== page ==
Diseases that affect both humans and other animals are called “zoonotic diseases” or “zoonoses” (pronounced zoh-oh-no-sees). This article is a brief overview of some key zoonotic diseases, focusing on risks to humans. In all cases, the summaries and recommendations apply to normal adults within theUnited States, except where otherwise noted. Young children, the elderly, or immunocompromised people (illness, splenectomy, certain medications, etc.) are at increased risk for all infections, zoonotic or otherwise. Pregnant women can have immunocompromise and many infections can affect pregnancy. Risks differ depending upon nation and region.
At-risk humans should consult closely with their doctor and veterinarian to address zoonotic potential. In most cases, zoonotic risks can be managed while maintaining the human-animal bond when it is most needed. General recommendations are common sense and include regular hand-washing, maintaining current vaccinations for all pets, frequently picking up feces, and at least yearly check ups with your veterinarian (sometimes including routine blood and fecal testing).
Gastrointestinal Zoonotic Diseases in Dogs and Cats
Important animal diseases affecting the stomach and intestines of humans include Giardia, Cryptosporidium and Toxoplasma gondii. Salmonella or Campylobacter bacteria may also cause disease in humans. Although Toxocara (cati and canis) and Baylisascaris roundworms are passed through pet feces, they typically migrate through other tissues outside of the intestines in humans.
Gastrointestinal zoonoses are usually passed by ingesting organisms or eggs contained in feces or fecal-contaminated environments (sand boxes, fields, yards, homes if not properly decontaminated). The infectious period and stability within the environment vary by organism. For example, Giardia is a risk in fresh feces, whereas the eggs of Toxocara and Baylisascaris take days to weeks to become infectious, but survive in the environment for months. Toxoplasma gondii requires >24 hours after defecation to become infectious, meaning that cat feces should be removed daily. Gastrointestinal zoonoses are usually a very low risk for adult humans without immunosuppression or pregnancy.
Zoonotic Diseases Caused by Dog or Cat Bites, Scratches, or Direct Contact
Most bite wounds from dogs and cats become infected. However, the majority of bacteria associated with such wounds cause only local problems in adult humans with normal immune systems. More sever infections may develop, potentially affecting the brain, heart, joints, or other organs. The bacteria Pasteurella, Capnocytophaga canimorsus (DF-2), or Capnocytophaga cynodegmi are associated with an increased risk of these systemic signs. Other bacterial infections include Bartonella, Yersinia pestis, and Francisella tularensis, though these are also associated with other animals and insects.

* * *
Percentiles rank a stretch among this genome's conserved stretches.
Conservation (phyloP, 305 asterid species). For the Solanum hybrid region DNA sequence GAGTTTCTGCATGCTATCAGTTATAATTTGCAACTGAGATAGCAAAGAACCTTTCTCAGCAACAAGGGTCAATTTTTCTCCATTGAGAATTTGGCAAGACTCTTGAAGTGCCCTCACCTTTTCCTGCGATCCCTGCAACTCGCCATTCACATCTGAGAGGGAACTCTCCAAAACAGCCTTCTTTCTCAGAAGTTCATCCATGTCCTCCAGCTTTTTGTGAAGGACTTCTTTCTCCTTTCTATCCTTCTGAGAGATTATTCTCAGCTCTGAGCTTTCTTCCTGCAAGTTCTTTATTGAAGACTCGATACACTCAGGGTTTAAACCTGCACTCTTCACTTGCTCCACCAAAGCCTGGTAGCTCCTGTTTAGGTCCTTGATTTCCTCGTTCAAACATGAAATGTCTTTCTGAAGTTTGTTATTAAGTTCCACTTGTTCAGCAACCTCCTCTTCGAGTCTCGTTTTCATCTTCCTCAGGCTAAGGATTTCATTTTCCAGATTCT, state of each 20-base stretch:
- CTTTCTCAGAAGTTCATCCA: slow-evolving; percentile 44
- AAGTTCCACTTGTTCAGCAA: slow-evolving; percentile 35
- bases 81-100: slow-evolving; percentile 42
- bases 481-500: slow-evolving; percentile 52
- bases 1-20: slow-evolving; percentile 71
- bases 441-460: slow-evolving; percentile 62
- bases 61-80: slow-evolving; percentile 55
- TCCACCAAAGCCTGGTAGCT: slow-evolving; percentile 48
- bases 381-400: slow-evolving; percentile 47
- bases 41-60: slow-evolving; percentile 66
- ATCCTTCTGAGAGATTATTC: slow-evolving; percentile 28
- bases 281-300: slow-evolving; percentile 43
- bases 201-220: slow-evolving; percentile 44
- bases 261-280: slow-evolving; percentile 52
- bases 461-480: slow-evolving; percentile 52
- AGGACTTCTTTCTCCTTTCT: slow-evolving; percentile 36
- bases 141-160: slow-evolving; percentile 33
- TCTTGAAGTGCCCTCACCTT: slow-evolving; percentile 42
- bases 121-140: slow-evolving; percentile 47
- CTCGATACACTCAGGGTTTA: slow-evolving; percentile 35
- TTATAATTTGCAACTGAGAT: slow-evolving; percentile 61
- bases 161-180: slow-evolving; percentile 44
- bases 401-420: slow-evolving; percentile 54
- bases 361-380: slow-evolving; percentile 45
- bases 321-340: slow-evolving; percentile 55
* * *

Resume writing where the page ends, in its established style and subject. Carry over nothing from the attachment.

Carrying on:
Fungal infections resulting from direct contact with abnormal skin include Sporothrix schenckii and the dermatophytes (“ringworm”). Rabies viral infection can result from any mammal bite, including dogs and cats. Feline retroviruses do not affect humans.
Zoonotic Diseases of the Respiratory Tract
The organism most associated with kennel cough is Bordetella bronchiseptica. This bacterium is not a risk to humans unless severely immunocompromised. Mild coughing may be caused by Chlamydophila felis, which comes from cats. It is possible for cats and dogs to pick up Streptococcus group A bacteria, S. pyogenes and S. pneumoniae (“strep throat”) from people and transmit it to other humans, even without showing signs.
Genital and Urinary Tract Zoonoses
Brucella canis (dogs), Leptospira spp. (dogs) and Coxiella burnetii (dogs and cats) are the most common zoonotic agents in this group. Coxiella burnetii is a rickettsial agent found throughout the world, including North America. Many ticks, including Rhipicephalus sanguineus, are naturally infected with C. burnetii and so this agent is also a shared vector zoonosis.
Zoonoses of Shared Environments
Humans occasionally contract diseases from the same vectors (fleas, ticks, and mosquitoes) or environment as their pets, but not from the pets themselves. Examples of vector-borne diseases include Rickettsia spp. (ticks and fleas), Borrelia burgdorferi (ticks), Bartonella spp. (fleas and ticks), Dipylidium caninum (mosquitoes), Ehrlichia spp. (ticks), and West Nile virus (mosquitoes). Examples of diseases humans can contract from environmental sources include Aspergillus spp., Blastomyces dermatitidis, Coccidioides immitis, Cryptococcus neoformans, Histoplasma capsulatum.
Of course, no discussion of zoonoses would be complete without mentioning rabies. This virus may affect any mammal, but is most common in wildlife. It is always fatal and spreads through bodily secretions, most notably saliva. It is recommended that all dogs and cats be vaccinated for rabies, regardless of lifestyle or region.
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